That Was Then, This is Now

That Was Then, This is Now

A young friend of mine was awarded a cross country scholarship at a major university. I was very proud of him!

Nevertheless, I took the opportunity to chide him, “I’m a better runner than you. Maybe they should give me the scholarship.”

“Huh?” came the puzzled reply.

“Well,” I reminded him, “last time we competed in a 10K, I beat you by more than a minute. In fact, you’ve never beaten me. Clearly, I’m a better runner than you!”

“Oh yeah,” he replied with a smile.

You see, years ago, when I was at the top of my fitness, we entered the same 10K race. I beat him. Frankly, he would have beaten me then, too, except that he suffered stomach cramps about halfway through.

Finally he shot back, “Well, that was then, this is now!”

Never have truer words been spoken. Because if I had to race him right now, he would beat me terribly. He would cross the finish line and have plenty of time to eat a snack, take a shower, comb his hair, and dress up for the awards ceremony before I would even get in sight of the finish line. Sure, just one time, years ago, I squeaked by him. But that was then, this is now. He is now slimmer, stronger, and dedicated. I am fatter, older, and unmotivated. What a ridiculous thing for me to say, “I’m a better runner than you,” based on something that happened years ago.

God gave the prophet Ezekiel a similar message to declare to the people regarding their spiritual fitness. He said,

The righteousness of a righteous man will not deliver him in the day of his transgression, and as for the wickedness of the wicked, he will not stumble because of it in the day when he turns from his wickedness; whereas a righteous man will not be able to live by his righteousness on the day when he commits sin.

When I say to the righteous he will surely live, and he so trusts in his righteousness that he commits iniquity, none of his righteous deeds will be remembered; but in that same iniquity of his which he has committed he will die.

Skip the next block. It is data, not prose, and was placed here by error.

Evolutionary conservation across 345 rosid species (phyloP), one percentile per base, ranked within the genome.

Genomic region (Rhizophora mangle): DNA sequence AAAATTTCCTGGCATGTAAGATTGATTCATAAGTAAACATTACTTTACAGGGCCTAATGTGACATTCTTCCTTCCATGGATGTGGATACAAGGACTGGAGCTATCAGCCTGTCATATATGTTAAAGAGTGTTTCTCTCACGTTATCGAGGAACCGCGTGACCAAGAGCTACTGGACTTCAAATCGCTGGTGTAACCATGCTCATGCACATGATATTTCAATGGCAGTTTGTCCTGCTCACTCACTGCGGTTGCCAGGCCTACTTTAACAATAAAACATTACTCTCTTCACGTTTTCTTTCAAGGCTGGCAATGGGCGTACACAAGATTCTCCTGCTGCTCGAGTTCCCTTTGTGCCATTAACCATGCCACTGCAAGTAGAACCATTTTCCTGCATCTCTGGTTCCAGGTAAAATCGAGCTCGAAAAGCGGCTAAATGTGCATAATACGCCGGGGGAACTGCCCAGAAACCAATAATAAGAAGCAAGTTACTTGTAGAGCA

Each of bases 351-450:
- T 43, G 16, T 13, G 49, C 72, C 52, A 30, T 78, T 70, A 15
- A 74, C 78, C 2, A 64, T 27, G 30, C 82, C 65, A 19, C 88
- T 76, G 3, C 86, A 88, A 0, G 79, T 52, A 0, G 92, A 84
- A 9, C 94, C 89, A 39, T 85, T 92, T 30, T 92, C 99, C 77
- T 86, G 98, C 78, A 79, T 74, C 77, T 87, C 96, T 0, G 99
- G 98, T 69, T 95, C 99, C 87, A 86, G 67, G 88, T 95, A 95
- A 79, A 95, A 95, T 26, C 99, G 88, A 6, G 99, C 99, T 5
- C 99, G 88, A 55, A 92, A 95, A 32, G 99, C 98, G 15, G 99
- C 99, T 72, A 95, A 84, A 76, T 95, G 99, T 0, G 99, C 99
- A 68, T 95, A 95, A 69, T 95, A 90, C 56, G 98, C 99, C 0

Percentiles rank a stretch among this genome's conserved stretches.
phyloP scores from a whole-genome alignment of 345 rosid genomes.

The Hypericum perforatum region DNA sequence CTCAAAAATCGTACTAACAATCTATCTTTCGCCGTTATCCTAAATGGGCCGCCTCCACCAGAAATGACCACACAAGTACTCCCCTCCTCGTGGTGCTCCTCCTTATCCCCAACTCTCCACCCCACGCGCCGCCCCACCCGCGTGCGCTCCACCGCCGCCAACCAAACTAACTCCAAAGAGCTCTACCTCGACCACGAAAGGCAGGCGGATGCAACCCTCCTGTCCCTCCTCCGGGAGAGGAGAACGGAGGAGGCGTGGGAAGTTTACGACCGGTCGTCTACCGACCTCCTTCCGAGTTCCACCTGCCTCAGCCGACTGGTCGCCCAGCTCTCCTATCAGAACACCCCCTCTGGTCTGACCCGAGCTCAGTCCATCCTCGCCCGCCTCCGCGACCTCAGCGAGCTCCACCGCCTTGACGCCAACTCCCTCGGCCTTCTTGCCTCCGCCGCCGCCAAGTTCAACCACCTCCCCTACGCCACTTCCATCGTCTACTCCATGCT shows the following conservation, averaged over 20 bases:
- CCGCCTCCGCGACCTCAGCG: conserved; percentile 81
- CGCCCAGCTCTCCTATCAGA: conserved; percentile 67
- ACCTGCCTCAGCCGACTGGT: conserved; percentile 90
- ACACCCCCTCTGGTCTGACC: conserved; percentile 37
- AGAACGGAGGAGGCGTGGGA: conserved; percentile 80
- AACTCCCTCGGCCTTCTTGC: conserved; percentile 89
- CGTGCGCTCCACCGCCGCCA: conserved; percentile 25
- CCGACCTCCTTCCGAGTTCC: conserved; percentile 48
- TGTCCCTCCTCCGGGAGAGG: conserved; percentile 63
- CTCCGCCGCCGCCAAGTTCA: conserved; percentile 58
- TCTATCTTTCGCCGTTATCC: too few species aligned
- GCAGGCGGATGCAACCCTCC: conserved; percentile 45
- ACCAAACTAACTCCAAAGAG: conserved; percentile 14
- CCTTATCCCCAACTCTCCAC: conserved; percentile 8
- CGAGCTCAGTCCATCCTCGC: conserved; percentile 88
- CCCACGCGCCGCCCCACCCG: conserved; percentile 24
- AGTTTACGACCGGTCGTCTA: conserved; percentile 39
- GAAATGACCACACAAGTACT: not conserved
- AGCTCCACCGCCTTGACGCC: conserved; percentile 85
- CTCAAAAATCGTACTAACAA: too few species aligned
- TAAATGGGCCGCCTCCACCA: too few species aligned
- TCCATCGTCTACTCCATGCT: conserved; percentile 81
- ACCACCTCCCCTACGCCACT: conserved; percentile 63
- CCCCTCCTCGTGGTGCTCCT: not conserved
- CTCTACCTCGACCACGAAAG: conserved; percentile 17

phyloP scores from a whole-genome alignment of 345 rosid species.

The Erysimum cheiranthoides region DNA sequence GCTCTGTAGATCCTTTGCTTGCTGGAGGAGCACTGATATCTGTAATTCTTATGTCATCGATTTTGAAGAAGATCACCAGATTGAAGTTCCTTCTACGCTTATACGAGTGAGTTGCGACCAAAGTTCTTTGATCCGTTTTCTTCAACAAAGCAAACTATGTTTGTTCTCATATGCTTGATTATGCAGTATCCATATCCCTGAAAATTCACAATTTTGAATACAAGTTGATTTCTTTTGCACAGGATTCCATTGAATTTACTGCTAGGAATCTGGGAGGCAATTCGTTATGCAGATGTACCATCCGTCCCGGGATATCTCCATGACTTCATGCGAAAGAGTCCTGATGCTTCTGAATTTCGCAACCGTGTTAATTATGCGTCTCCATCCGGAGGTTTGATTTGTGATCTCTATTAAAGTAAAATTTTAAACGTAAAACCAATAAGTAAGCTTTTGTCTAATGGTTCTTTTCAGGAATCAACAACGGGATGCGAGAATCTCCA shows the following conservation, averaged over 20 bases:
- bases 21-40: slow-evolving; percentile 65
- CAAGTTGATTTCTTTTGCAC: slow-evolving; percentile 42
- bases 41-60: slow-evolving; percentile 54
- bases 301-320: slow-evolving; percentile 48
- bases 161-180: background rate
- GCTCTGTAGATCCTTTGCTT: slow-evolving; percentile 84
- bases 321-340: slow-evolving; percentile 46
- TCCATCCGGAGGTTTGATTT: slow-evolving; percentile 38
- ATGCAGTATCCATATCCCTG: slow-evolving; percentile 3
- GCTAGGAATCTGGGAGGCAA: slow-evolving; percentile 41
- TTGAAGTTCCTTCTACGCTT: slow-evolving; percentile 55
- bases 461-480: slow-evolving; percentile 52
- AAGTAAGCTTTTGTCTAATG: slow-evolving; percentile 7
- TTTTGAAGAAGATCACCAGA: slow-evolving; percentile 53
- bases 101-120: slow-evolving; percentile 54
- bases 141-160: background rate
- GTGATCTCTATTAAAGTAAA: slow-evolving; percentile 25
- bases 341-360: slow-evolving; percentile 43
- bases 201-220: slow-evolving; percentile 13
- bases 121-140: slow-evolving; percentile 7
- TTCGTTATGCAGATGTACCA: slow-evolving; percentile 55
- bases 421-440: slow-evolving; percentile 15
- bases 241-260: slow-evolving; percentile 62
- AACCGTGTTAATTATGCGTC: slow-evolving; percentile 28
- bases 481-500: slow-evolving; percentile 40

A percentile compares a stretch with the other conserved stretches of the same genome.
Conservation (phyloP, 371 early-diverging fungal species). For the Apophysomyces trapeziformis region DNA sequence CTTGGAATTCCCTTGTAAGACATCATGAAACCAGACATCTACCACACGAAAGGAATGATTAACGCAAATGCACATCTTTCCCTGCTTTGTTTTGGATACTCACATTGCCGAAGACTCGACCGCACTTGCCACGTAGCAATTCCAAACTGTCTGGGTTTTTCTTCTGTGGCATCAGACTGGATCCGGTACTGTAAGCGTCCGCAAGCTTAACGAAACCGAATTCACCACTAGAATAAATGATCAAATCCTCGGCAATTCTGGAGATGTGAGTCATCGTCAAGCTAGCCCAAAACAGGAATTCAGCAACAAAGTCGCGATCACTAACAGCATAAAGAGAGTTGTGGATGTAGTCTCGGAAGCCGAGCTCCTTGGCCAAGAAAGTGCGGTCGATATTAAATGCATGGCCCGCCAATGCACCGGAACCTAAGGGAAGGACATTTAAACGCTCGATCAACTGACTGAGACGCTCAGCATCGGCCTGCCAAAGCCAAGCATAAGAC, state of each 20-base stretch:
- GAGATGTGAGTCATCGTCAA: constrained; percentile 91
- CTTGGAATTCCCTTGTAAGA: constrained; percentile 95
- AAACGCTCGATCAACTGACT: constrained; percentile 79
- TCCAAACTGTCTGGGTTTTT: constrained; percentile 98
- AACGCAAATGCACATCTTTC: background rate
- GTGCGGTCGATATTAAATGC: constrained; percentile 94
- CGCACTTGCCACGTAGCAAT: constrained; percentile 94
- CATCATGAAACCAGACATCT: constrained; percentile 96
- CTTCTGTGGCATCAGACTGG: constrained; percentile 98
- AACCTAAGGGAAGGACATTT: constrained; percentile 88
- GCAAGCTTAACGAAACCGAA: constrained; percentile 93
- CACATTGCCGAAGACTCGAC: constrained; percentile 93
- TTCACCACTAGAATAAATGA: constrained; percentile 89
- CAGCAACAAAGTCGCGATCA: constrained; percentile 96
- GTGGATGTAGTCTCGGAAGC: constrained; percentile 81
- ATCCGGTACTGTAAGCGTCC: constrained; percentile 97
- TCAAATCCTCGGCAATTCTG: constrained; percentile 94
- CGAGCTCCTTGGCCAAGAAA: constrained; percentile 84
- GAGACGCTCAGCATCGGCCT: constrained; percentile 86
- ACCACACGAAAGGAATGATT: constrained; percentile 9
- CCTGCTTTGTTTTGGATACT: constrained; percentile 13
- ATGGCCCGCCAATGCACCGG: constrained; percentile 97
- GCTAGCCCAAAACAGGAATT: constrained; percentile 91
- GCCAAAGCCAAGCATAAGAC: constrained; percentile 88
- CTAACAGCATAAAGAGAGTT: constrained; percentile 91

But when I say to the wicked, ‘You will surely die,’ and he turns from his sin and practices justice and righteousness; if a wicked man restores a pledge, pays back what he has taken by robbery, walks by the statutes which ensure life without committing iniquity, he shall surely live; he shall not die. None of his sins that he committed will be remembered against him. He has practiced justice and righteousness; he shall surely live (Ezekiel 33:11-16).

Can’t we also grasp the ridiculousness of basing our relationship with God on a one-time event that happened years, or even decades ago?

We think back fondly to our conversion, when we, in an outburst of sincere faith confessed our loyalty to Jesus and pledged our lives to His service—but haven’t lifted a finger since then.

We think back to a moment of great sacrifice when we, as a young family, made a difficult decision to put God first in our careers and finances—but have been spiritually coasting since then.

We think back to the many years we taught kids’ Bible classes, or preached sermons, or led prayers—but recently we’ve been more of a pewsitter than a contributor to the work.

We think back to the decades spent scrupulously avoiding sin—and we decide that we have earned a little latitude to have a mid-life crisis of indulgence.

That was then, this is now! What was done in the past is done. While “God is not so unjust as to forget your work and the love which you have shown toward His name” (Heb. 6:10) He demands that we never rest on our laurels, but instead “show the same diligence so as to realize the full assurance of hope until the end” (6:11).


The time frame we are given to work with is not the past, but the present. “Be faithful until death, and I will give you the crown of life” (Rev. 2:10). Ezekiel reveals the amazing grace of God, that He will ignore the sins and failures of the past. But he also reveals that it works the other way, too. Our eternal destiny is not based on the Christian we once were, but the Christian we are today. This is now. Let’s get busy!              —John Guzzetta